Roll My Blues Away
Bluegrass music has never resonated with me. All that plunkety-plunk lightning picking sounds the same after ten minutes, and all the great musicianship in the world can’t make up for what gets tedious too quickly. So I approached this two-time National Banjo Champion with requisite trepidation.
But Tony Furtado is a thoroughly different strain of bluegrass musician, and this album finds him pushing his boundaries deeper into blues and traditional American folk. Like Ry Cooder, one of Furtado’s major influences, his Delta-based fingerstyle is precise, defined, and intense in its simplicity. He replaces the banjo on most cuts here in favor of dobros, steel, and slide guitars, and when he interrupts the mostly instrumental album for an intense vocal from lap-steel maestro Kelly Joe Phelps (who has his own amazing album out) on the frighteningly edgy blues of “Boat’s Up The River,” it’s enough to send chills down into your toenails.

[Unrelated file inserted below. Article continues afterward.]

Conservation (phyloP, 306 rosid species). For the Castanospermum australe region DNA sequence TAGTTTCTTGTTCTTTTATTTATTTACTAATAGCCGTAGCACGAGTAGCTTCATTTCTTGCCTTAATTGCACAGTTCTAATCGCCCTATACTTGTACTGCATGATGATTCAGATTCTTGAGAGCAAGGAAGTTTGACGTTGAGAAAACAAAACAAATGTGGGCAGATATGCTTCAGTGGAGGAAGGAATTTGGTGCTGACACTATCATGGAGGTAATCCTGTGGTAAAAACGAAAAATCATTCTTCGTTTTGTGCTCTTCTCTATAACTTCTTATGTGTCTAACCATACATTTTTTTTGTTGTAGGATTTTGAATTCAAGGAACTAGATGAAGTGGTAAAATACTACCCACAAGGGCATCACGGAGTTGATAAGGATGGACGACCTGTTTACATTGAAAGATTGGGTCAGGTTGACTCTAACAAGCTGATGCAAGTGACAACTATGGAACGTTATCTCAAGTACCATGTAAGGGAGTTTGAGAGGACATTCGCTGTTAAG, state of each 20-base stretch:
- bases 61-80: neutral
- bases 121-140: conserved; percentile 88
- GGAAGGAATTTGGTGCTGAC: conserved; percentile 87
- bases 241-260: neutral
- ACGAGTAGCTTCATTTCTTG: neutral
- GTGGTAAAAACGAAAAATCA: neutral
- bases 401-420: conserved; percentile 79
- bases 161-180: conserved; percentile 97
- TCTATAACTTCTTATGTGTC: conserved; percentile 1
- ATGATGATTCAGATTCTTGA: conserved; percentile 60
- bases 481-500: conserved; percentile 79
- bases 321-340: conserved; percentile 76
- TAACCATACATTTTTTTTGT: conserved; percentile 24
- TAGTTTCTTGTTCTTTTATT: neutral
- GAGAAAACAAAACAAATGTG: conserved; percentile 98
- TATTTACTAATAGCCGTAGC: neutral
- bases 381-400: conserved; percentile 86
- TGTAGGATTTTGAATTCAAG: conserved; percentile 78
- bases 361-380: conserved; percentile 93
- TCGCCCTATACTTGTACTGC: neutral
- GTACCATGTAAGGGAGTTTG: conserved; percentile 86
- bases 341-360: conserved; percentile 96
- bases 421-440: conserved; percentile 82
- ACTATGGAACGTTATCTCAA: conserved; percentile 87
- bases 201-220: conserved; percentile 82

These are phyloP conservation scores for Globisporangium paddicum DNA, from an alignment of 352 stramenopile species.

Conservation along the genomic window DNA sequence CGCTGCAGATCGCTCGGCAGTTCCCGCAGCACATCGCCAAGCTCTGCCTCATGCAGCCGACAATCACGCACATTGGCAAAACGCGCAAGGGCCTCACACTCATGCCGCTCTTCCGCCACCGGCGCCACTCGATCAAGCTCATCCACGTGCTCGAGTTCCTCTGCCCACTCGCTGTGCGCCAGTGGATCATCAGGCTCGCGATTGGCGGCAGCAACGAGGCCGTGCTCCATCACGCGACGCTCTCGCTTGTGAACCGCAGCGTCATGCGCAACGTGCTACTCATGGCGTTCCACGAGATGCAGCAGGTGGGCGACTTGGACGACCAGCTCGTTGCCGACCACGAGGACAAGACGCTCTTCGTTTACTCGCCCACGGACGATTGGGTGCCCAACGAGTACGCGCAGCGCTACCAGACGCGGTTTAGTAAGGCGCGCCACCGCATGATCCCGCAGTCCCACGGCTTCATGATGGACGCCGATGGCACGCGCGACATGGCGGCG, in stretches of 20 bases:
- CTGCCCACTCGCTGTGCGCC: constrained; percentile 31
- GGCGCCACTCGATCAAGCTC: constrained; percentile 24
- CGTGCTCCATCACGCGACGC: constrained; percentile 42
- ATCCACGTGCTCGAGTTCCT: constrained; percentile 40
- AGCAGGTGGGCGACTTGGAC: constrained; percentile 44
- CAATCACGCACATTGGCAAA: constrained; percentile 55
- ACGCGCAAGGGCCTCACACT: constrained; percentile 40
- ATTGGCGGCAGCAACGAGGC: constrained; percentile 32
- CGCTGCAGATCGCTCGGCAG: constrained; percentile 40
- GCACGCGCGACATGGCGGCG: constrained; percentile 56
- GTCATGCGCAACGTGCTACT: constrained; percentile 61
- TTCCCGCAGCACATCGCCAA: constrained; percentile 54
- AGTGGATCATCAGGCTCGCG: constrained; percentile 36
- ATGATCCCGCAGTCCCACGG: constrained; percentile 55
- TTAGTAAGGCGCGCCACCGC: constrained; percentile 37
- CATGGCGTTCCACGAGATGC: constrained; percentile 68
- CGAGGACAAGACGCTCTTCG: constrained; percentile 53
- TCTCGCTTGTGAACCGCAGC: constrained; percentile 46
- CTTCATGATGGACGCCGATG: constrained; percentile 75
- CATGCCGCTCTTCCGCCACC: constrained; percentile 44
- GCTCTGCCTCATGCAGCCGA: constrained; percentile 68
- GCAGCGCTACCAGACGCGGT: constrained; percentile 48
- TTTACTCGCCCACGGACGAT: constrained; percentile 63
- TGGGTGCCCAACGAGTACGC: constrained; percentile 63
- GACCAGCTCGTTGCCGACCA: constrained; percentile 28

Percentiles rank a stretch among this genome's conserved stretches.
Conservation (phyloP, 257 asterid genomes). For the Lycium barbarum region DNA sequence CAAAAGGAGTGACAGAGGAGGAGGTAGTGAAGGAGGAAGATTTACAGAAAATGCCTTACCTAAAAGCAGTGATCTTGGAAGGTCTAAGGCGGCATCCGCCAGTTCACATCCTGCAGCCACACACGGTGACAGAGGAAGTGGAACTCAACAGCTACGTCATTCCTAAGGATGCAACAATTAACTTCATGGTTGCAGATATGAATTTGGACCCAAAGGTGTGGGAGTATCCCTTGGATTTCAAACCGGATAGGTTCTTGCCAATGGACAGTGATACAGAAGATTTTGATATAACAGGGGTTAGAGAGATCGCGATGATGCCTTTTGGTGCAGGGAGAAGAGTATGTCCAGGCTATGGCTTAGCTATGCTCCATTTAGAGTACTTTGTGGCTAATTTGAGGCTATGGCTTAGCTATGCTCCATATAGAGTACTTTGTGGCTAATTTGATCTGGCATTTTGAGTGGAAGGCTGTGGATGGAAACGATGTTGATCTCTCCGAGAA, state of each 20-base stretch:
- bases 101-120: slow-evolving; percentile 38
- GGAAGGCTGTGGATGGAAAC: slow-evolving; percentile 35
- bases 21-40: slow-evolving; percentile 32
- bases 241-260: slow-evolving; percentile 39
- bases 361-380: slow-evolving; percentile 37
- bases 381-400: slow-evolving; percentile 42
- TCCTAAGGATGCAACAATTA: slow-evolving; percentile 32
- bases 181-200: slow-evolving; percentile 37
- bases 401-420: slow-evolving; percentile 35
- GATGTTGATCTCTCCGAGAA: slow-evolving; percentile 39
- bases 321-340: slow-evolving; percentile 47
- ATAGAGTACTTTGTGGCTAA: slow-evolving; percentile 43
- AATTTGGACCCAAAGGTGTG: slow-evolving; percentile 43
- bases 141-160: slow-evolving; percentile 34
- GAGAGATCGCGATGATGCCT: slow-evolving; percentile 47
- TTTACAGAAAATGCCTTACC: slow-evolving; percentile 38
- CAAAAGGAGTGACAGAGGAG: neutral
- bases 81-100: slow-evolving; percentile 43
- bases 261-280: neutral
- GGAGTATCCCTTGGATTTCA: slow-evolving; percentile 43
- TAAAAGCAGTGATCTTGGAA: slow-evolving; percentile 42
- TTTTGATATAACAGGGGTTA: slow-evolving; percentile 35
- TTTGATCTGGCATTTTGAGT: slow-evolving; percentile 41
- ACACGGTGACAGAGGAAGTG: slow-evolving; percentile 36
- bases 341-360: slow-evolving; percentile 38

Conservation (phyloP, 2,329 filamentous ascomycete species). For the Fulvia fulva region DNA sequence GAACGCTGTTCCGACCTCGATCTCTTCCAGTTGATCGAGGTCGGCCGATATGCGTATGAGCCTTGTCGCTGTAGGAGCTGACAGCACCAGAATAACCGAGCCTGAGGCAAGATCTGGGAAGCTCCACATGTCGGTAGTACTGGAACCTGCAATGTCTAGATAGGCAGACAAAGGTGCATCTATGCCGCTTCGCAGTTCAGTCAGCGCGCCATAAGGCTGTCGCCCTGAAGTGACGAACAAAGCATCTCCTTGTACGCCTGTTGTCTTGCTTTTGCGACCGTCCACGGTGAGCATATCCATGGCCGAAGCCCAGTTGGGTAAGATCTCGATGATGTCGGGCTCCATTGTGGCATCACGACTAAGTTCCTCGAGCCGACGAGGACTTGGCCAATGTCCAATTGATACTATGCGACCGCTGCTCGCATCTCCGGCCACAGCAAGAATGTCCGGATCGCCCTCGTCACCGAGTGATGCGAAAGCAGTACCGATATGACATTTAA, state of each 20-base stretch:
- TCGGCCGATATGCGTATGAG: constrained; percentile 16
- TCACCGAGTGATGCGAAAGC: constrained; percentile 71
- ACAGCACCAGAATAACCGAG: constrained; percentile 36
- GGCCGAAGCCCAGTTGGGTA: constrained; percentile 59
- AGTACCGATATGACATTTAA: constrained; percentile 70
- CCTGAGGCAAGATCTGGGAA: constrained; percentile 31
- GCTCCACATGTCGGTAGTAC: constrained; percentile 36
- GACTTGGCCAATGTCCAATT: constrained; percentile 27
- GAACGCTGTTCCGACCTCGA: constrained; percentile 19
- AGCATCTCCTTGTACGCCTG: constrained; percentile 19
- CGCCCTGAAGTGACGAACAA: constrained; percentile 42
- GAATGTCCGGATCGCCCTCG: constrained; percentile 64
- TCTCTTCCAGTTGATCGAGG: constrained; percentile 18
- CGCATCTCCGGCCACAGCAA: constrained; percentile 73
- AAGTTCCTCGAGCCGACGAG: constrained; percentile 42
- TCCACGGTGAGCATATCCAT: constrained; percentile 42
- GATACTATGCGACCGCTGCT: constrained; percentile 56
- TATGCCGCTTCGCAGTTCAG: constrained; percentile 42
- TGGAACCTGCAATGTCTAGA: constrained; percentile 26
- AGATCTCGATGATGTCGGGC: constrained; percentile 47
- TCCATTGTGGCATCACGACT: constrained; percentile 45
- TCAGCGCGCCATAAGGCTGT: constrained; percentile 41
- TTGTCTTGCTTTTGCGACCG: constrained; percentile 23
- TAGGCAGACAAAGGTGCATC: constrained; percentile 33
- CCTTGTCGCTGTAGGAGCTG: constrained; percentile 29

Like Leo Kottke, Furtado plays like a man possessed, and his shimmering slide guitar hits hard at the heart of acoustic blues. Faint percussion on some cuts heighten the spooky feel here, pushing the envelope waaaaaaay past any bluegrass I’ve ever experienced.
In Roll My Blues Away, Tony Furtado has crafted an acoustic folk album that shimmers with the lonesome mountain sound of traditional American folk, but is also infused with the heart, soul, and passion of the best-and deepest-Delta blues. Rounder Records, 1 Camp St., Cambridge, MA 02140; http://www.rounder.com